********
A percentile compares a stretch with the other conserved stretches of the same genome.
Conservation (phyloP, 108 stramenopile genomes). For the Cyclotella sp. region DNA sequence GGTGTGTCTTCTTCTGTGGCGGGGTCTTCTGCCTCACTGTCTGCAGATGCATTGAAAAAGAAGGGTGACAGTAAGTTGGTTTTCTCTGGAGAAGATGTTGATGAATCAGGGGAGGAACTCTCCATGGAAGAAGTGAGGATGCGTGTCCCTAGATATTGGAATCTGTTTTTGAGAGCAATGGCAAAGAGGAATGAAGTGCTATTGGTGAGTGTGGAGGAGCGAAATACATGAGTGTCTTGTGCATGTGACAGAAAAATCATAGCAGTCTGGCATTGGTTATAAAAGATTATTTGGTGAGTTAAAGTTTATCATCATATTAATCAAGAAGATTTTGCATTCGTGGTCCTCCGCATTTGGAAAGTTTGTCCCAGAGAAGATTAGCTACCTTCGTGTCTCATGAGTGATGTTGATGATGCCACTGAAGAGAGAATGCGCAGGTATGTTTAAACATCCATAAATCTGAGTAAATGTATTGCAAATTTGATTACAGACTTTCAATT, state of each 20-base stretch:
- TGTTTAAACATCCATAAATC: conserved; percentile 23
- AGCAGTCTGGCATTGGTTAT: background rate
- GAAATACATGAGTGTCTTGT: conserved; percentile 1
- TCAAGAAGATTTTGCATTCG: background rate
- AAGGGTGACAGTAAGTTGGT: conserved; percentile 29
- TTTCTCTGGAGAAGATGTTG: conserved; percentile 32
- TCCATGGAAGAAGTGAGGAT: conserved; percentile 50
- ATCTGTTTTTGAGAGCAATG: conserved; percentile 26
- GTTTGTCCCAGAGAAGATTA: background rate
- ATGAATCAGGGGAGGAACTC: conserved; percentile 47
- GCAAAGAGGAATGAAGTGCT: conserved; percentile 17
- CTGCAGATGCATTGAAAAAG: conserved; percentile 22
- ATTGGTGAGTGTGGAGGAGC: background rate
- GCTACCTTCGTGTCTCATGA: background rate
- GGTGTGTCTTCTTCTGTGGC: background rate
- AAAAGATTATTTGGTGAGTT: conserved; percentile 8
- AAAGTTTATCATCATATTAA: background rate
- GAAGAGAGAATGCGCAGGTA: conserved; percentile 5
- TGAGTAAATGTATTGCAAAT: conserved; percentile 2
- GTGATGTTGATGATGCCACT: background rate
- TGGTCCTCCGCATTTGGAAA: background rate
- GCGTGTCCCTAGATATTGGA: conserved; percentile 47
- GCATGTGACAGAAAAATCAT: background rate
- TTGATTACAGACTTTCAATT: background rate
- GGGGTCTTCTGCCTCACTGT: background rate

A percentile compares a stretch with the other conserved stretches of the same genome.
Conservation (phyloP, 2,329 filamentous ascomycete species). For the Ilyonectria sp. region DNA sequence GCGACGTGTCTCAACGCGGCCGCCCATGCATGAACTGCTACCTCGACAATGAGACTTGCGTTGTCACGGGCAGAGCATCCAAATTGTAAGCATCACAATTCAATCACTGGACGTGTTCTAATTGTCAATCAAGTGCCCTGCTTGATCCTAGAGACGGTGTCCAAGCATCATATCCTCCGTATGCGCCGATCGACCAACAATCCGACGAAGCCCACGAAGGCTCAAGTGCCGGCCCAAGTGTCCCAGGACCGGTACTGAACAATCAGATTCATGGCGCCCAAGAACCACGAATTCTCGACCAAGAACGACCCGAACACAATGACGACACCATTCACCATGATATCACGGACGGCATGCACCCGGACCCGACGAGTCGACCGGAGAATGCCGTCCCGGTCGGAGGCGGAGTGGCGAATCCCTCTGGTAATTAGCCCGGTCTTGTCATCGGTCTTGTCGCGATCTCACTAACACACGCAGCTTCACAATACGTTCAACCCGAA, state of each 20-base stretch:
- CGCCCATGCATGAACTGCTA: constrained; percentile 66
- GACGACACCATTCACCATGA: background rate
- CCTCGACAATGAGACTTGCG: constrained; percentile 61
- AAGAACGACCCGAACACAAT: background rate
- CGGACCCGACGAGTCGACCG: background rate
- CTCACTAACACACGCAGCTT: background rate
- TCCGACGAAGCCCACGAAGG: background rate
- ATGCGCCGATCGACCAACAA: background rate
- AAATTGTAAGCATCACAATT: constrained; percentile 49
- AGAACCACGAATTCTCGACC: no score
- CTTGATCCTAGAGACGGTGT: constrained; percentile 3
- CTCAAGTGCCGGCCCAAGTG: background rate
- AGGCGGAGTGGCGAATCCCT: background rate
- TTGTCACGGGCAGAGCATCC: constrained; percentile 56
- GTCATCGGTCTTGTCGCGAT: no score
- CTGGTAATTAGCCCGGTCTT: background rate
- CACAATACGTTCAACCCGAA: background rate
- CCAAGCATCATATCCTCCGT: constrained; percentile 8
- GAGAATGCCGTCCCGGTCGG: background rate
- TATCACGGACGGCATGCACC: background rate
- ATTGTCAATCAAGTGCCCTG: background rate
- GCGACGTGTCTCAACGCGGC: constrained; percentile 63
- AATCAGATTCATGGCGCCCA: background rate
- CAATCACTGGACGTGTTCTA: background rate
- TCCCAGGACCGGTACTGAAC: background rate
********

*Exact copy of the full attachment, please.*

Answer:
A percentile compares a stretch with the other conserved stretches of the same genome.
Conservation (phyloP, 108 stramenopile genomes). For the Cyclotella sp. region DNA sequence GGTGTGTCTTCTTCTGTGGCGGGGTCTTCTGCCTCACTGTCTGCAGATGCATTGAAAAAGAAGGGTGACAGTAAGTTGGTTTTCTCTGGAGAAGATGTTGATGAATCAGGGGAGGAACTCTCCATGGAAGAAGTGAGGATGCGTGTCCCTAGATATTGGAATCTGTTTTTGAGAGCAATGGCAAAGAGGAATGAAGTGCTATTGGTGAGTGTGGAGGAGCGAAATACATGAGTGTCTTGTGCATGTGACAGAAAAATCATAGCAGTCTGGCATTGGTTATAAAAGATTATTTGGTGAGTTAAAGTTTATCATCATATTAATCAAGAAGATTTTGCATTCGTGGTCCTCCGCATTTGGAAAGTTTGTCCCAGAGAAGATTAGCTACCTTCGTGTCTCATGAGTGATGTTGATGATGCCACTGAAGAGAGAATGCGCAGGTATGTTTAAACATCCATAAATCTGAGTAAATGTATTGCAAATTTGATTACAGACTTTCAATT, state of each 20-base stretch:
- TGTTTAAACATCCATAAATC: conserved; percentile 23
- AGCAGTCTGGCATTGGTTAT: background rate
- GAAATACATGAGTGTCTTGT: conserved; percentile 1
- TCAAGAAGATTTTGCATTCG: background rate
- AAGGGTGACAGTAAGTTGGT: conserved; percentile 29
- TTTCTCTGGAGAAGATGTTG: conserved; percentile 32
- TCCATGGAAGAAGTGAGGAT: conserved; percentile 50
- ATCTGTTTTTGAGAGCAATG: conserved; percentile 26
- GTTTGTCCCAGAGAAGATTA: background rate
- ATGAATCAGGGGAGGAACTC: conserved; percentile 47
- GCAAAGAGGAATGAAGTGCT: conserved; percentile 17
- CTGCAGATGCATTGAAAAAG: conserved; percentile 22
- ATTGGTGAGTGTGGAGGAGC: background rate
- GCTACCTTCGTGTCTCATGA: background rate
- GGTGTGTCTTCTTCTGTGGC: background rate
- AAAAGATTATTTGGTGAGTT: conserved; percentile 8
- AAAGTTTATCATCATATTAA: background rate
- GAAGAGAGAATGCGCAGGTA: conserved; percentile 5
- TGAGTAAATGTATTGCAAAT: conserved; percentile 2
- GTGATGTTGATGATGCCACT: background rate
- TGGTCCTCCGCATTTGGAAA: background rate
- GCGTGTCCCTAGATATTGGA: conserved; percentile 47
- GCATGTGACAGAAAAATCAT: background rate
- TTGATTACAGACTTTCAATT: background rate
- GGGGTCTTCTGCCTCACTGT: background rate

A percentile compares a stretch with the other conserved stretches of the same genome.
Conservation (phyloP, 2,329 filamentous ascomycete species). For the Ilyonectria sp. region DNA sequence GCGACGTGTCTCAACGCGGCCGCCCATGCATGAACTGCTACCTCGACAATGAGACTTGCGTTGTCACGGGCAGAGCATCCAAATTGTAAGCATCACAATTCAATCACTGGACGTGTTCTAATTGTCAATCAAGTGCCCTGCTTGATCCTAGAGACGGTGTCCAAGCATCATATCCTCCGTATGCGCCGATCGACCAACAATCCGACGAAGCCCACGAAGGCTCAAGTGCCGGCCCAAGTGTCCCAGGACCGGTACTGAACAATCAGATTCATGGCGCCCAAGAACCACGAATTCTCGACCAAGAACGACCCGAACACAATGACGACACCATTCACCATGATATCACGGACGGCATGCACCCGGACCCGACGAGTCGACCGGAGAATGCCGTCCCGGTCGGAGGCGGAGTGGCGAATCCCTCTGGTAATTAGCCCGGTCTTGTCATCGGTCTTGTCGCGATCTCACTAACACACGCAGCTTCACAATACGTTCAACCCGAA, state of each 20-base stretch:
- CGCCCATGCATGAACTGCTA: constrained; percentile 66
- GACGACACCATTCACCATGA: background rate
- CCTCGACAATGAGACTTGCG: constrained; percentile 61
- AAGAACGACCCGAACACAAT: background rate
- CGGACCCGACGAGTCGACCG: background rate
- CTCACTAACACACGCAGCTT: background rate
- TCCGACGAAGCCCACGAAGG: background rate
- ATGCGCCGATCGACCAACAA: background rate
- AAATTGTAAGCATCACAATT: constrained; percentile 49
- AGAACCACGAATTCTCGACC: no score
- CTTGATCCTAGAGACGGTGT: constrained; percentile 3
- CTCAAGTGCCGGCCCAAGTG: background rate
- AGGCGGAGTGGCGAATCCCT: background rate
- TTGTCACGGGCAGAGCATCC: constrained; percentile 56
- GTCATCGGTCTTGTCGCGAT: no score
- CTGGTAATTAGCCCGGTCTT: background rate
- CACAATACGTTCAACCCGAA: background rate
- CCAAGCATCATATCCTCCGT: constrained; percentile 8
- GAGAATGCCGTCCCGGTCGG: background rate
- TATCACGGACGGCATGCACC: background rate
- ATTGTCAATCAAGTGCCCTG: background rate
- GCGACGTGTCTCAACGCGGC: constrained; percentile 63
- AATCAGATTCATGGCGCCCA: background rate
- CAATCACTGGACGTGTTCTA: background rate
- TCCCAGGACCGGTACTGAAC: background rate